The history of football in Argentina isn’t really based in the many corners of Buenos Aires’ barrios. It is one that may be linked to the large number of European immigrants that came to its shores throughout the 19th century, especially those from the British Isles.
While some may view football as Britain’s greatest contribution to the region, in Argentina’s case, the Irish involvement during the game’s formative years is unquestionably of notable importance, and the Irish-Argentine community’s impact on the country’s early football advancement cannot be understated.
The Republic of Ireland and the Argentina Republic have had diplomatic ties for more than a century. Due to the over 50,000 Irish immigrants to Argentina, both countries have a heritage of Irish culture.
In fact, the largest Irish population outside of England and the sixth largest overall are found in Argentina, with more than 500,000 Argentine citizens identifying as Irish.
One such family who are of Irish descent and now are Argentine is the MacAllister family. You may have heard of them, considering one of the Mac Allisters is now playing in the World Cup Final.
To the rest of the world, Alexis Mac Allister’s name stands out like a sore thumb in the rather Spanish-sounding Argentina squad. However, for the Argentine people, he’s just another Irish descendant who knows how to play ball.
Other prominent Irish-Argentine icons in the South American nation’s history include Juan José Moore, who captained the team onto the pitch in their first international game.
Alexis Mac Allister was born in Santa Rose to his father, Carlos Mac Allister, who himself is a huge name in the sporting culture of Argentina.
He is the former Secretary for Sports for the country and was a left-back for the globally famous Boca Juniors. And yeah, he looks as Irish as one can.
There was a rather interesting debate about if Alexis Mac Allister really does descent from Ireland or if he’s more Scottish. Scotland also has a large history of South American emigration, so the confusion was justified.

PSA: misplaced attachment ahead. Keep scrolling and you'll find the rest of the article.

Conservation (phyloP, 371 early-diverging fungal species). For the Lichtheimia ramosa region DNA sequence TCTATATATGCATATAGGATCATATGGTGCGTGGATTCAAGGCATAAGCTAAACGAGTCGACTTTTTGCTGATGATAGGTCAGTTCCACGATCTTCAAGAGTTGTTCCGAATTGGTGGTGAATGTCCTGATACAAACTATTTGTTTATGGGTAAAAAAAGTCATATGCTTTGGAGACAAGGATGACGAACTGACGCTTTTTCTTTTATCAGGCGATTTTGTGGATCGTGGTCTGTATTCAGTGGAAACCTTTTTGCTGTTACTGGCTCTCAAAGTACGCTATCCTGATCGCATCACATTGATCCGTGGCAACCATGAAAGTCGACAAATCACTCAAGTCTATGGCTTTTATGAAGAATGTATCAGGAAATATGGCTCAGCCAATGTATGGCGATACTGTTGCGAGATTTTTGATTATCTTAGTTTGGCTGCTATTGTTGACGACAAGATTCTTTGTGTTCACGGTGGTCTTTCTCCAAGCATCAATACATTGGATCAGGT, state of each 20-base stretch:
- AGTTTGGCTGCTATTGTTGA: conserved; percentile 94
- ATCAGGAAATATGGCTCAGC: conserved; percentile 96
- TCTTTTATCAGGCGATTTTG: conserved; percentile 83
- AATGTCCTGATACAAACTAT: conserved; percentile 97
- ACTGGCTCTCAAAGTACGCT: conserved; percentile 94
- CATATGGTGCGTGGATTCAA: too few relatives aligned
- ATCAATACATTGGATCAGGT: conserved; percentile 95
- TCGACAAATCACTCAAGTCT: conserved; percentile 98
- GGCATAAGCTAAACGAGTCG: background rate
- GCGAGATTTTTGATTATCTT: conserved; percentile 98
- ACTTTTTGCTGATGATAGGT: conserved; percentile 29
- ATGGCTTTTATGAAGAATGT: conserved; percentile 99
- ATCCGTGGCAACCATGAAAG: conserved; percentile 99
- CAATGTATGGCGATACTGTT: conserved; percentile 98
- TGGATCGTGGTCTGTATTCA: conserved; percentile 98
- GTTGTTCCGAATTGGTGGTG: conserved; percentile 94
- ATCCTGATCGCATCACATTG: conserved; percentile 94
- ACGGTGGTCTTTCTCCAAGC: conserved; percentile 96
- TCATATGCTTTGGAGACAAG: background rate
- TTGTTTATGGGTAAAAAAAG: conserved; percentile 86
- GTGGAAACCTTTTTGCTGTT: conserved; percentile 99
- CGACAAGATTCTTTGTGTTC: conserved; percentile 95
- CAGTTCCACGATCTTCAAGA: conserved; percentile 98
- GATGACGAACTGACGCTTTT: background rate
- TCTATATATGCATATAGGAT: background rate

The Brighton midfielder does share a little bit of both countries, but it’s more Irish than Scottish. Let me explain.
One dedicated Twitter user went to incredible depths and got the answer once and for all.
By reading the emigration data from the late 1800s, he found that a Mac Allister family had indeed emigrated to Argentina. He then interviewed the descendants of this family, who happened to be Alexis’ family, and confirmed that they were Irish. Scientific.
A large part of his family hails from the northern town of Donabate, while some parts of them hail from the Scottish town of Fife. With the father’s side coming from Donabate, a town north of Dublin, it was clear that Ireland was where the roots lay.
Dickie Mac Allister, the Argentine’s cousin, said that his great, great grandpa left Donabate for South America in the 1860s. He said that the most likely explanation for the emigration from Ireland to Argentina was that the South American country offered plenty of good farming opportunities as well as an authentically Catholic nation unrelated to the English.
Even though the Dresden Affair, or scandal, of the 1890s and the Great Depression in the 1920s, basically stopped all relations or emigration between the two countries, it seems like the relationship is on the rise again.
Alexis Mac Allister could just be the connection that the two once seemingly related countries were missing for so long.